US and coalition military forces continued to attack Islamic State, conducting 20 strikes consisting of 30 engagements in Syria and Iraq, Combined Joint Task Force Operation Inherent Resolve officials reported today.

Officials reported details of the most recent strikes, noting that assessments of results are based on initial reports. The details are listed below.

Strikes in Syria

— On March 8 near Abu Kamal, coalition military forces conducted two strikes consisting of two engagements, destroying an Islamic State supply route and an unmanned aerial vehicle.

— On March 7 near Abu Kamal, coalition military forces conducted two strikes consisting of two engagements against targets, destroying four motorcycles.

Strikes in Iraq

There were no reported strikes conducted in Iraq on March 8.

On March 7 near Qayyarah, coalition military forces conducted a strike consisting of one engagement, destroying a tunnel.


The list above contains all strikes conducted by fighter, attack, bomber, rotary-wing or remotely piloted aircraft; rocket-propelled artillery; and some ground-based tactical artillery when fired on planned targets, officials noted.

We understand that ground-based artillery fired in counterfire or in fire support to maneuver roles is not classified as a strike, they added. A strike, as defined by the coalition, refers to “one or more kinetic engagements that occur in roughly the same geographic location to produce a single or cumulative effect”.

For example, task force officials explained, a single aircraft delivering a single weapon against a lone vehicle is one strike, but so is multiple aircraft delivering dozens of weapons against a group of buildings and weapon systems in a compound, having the cumulative effect of making that facility harder or impossible to use. Strike assessments are based on initial reports and may be refined, officials said.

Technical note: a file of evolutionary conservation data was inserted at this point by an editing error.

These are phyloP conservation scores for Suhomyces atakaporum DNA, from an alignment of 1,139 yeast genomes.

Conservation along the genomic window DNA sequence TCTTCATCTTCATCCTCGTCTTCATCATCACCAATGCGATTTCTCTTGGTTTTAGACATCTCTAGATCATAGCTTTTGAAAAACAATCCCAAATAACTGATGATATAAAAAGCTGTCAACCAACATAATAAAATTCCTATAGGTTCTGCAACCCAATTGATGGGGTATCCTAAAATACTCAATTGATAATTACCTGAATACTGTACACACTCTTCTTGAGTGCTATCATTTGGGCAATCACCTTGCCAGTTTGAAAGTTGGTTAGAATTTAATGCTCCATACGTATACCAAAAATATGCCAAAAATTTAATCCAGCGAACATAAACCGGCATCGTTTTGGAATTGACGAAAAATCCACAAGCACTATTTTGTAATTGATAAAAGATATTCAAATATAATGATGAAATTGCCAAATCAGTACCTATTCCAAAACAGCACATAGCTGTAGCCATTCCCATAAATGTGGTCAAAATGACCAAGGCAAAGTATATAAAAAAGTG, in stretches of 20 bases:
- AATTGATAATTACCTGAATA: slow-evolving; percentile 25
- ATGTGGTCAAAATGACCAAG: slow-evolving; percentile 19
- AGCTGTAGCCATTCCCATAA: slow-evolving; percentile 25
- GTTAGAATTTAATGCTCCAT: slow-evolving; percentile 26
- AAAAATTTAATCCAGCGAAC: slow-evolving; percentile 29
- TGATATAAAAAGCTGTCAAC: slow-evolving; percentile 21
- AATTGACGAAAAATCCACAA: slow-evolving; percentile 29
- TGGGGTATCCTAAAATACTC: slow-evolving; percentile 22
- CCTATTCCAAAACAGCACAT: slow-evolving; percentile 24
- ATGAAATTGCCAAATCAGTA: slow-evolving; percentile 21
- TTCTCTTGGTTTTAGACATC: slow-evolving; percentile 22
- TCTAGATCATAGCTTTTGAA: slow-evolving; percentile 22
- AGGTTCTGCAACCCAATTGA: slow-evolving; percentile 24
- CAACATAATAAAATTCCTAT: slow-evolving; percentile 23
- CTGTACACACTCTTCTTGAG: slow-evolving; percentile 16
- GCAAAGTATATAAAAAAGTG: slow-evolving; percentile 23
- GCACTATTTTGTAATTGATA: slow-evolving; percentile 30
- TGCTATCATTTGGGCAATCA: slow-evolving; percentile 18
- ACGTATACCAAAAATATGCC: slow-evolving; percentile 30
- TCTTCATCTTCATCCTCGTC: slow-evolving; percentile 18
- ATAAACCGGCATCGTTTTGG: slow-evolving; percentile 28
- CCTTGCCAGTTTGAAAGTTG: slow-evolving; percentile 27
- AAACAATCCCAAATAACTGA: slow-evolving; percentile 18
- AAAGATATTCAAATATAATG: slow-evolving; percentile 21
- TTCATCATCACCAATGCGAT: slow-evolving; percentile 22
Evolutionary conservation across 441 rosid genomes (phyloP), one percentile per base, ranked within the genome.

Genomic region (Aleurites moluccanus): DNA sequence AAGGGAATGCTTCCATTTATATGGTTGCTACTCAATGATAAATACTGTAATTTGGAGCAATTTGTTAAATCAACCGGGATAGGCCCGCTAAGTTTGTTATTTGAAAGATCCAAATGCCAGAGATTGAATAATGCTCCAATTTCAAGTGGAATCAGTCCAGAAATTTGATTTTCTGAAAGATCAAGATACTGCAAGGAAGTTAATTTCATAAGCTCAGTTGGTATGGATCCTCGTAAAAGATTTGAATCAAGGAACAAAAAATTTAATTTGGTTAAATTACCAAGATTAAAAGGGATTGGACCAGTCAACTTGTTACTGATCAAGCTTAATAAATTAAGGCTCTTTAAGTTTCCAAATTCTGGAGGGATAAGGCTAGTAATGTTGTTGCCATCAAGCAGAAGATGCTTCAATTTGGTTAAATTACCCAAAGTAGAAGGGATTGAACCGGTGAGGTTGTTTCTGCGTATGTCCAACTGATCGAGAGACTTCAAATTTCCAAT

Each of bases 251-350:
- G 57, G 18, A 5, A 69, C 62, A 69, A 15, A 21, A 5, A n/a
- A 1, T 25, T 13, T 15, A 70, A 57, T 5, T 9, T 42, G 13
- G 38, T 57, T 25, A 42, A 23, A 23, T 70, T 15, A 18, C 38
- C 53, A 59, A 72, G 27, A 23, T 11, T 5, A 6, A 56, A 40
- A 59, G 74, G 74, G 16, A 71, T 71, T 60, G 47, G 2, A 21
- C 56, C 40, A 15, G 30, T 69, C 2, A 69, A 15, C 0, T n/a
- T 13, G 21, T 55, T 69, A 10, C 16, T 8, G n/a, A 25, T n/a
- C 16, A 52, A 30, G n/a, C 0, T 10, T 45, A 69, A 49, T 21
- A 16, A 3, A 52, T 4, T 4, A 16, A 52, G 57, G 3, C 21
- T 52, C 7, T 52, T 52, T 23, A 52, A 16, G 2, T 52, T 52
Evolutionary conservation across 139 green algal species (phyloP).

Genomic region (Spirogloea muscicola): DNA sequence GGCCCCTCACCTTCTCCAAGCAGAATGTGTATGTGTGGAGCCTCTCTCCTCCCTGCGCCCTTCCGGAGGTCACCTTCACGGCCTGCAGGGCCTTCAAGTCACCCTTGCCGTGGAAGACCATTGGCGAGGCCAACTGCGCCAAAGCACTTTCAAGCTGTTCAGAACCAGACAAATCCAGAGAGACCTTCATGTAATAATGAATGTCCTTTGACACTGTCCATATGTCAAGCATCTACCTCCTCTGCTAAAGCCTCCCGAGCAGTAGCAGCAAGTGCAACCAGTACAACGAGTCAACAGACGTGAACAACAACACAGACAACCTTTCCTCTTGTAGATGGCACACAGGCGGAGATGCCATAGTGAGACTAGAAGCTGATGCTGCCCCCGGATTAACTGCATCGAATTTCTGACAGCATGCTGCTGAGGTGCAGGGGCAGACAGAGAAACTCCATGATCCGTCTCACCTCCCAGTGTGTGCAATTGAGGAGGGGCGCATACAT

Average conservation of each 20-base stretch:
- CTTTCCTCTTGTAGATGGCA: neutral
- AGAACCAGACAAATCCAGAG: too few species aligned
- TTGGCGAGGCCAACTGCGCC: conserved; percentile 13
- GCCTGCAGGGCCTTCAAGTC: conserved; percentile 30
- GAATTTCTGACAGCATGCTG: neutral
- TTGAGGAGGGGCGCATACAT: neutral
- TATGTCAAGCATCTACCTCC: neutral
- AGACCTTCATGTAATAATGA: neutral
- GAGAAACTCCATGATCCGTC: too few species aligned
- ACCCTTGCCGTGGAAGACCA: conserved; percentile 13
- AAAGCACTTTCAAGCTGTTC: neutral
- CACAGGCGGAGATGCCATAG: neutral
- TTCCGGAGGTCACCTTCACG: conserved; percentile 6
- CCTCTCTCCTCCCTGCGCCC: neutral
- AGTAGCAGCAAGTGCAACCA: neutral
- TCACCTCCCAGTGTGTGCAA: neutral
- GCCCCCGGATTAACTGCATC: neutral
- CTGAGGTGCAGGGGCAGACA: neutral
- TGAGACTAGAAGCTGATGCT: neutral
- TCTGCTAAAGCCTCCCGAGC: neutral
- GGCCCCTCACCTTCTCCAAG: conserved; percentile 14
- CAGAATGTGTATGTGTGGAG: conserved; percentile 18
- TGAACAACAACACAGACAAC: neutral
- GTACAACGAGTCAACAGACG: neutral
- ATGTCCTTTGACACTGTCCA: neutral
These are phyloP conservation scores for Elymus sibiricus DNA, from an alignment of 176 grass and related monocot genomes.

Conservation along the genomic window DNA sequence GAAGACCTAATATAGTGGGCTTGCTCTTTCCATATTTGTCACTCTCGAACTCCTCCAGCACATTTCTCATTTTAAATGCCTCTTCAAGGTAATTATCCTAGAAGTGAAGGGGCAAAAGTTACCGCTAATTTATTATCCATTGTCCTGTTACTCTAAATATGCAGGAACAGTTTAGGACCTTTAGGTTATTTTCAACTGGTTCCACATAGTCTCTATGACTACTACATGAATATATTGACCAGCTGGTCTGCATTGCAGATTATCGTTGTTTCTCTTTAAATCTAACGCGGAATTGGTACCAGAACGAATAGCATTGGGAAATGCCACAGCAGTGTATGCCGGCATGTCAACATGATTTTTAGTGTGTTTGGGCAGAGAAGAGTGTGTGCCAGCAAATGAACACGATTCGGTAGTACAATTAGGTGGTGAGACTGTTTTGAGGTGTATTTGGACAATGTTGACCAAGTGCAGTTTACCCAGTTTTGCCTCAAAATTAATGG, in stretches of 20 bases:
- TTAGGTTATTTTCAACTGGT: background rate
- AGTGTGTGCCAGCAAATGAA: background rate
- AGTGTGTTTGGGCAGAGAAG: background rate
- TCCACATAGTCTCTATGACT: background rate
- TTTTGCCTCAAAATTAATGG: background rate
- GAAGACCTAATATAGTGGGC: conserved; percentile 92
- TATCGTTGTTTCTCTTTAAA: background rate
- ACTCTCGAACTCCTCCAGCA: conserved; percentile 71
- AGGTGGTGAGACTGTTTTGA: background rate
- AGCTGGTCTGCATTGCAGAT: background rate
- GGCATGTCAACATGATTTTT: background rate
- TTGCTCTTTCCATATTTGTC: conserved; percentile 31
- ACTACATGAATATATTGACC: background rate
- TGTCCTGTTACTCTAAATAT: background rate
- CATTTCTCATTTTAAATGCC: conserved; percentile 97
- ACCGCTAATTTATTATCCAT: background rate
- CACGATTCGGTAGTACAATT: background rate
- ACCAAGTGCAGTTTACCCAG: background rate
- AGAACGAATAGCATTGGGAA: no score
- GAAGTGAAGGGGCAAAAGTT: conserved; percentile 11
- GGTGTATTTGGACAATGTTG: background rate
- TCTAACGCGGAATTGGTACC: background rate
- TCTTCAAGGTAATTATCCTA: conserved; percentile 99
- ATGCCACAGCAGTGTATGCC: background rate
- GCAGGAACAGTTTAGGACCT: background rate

1. The recent article on the cost of air ops in Syria /Iraq reported the cost / hour of a Typhoon was £80,000 while a Tornado was quoted at £35,000. I was not the only one that expressed surprise at the difference. Following the links a couple of things became apparent.

    1st the article was based on data from a group called “Drone Wars”. Their mission is, quote “is a small, UK-based, NGO working towards a long-term goal of an international ban on the use of armed drones.” They then continue with a list of objectives that could have been written by Corbyn’s Stop The War Coalition. Far from presenting objective data this group may have at best a conformation bias and at worst, possibly a deliberate intention to distort data. Their use as an objective data source is questionable.

    I then follow the links to track where Drone Wars had obtained the £80,000 / hr Typhoon cost.
    The figure quoted was from written evidence provided to the House of Commons Defence Select committee by the MOD and Treasury, in, 2011.

    Obsolete data from 2011 completely discredits the accuracy of the article. But it also leads to another question.

    The MOD’s / Treasury cost quite obliviously includes all sorts of smoke and mirror figures, with the apparent intention of obfuscation, aimed at avoiding providing an accurate and practical cost per hour figure. This is not just my conclusion. The committee noted on the data provided, quote, “that “official figures” are not a true and realistic calculation of the costs of operations.”. The actual Defence Select Committee does not believe the MOD / Treasury evidence, but appears resigned to accepting there is nothing that can be done to obtain realistic data.

    From this I am left with the uneasy suspicion that the UK public is being deliberately mislead on the real amount of Defence spending.

    If this tactic of including every possible duplicitous, double counting and fanasty cost is replicated in all the calculations to arrive at the total spent on defence then the reported figure bears little relation to the real world sum.

    If a policy of fabrication and inflation is the case the £45 billion defence budget is a fiction, we are failing to meet our 2% NATO commitment and we are being lied to about the real state of UK defence.


Please enter your comment!
Please enter your name here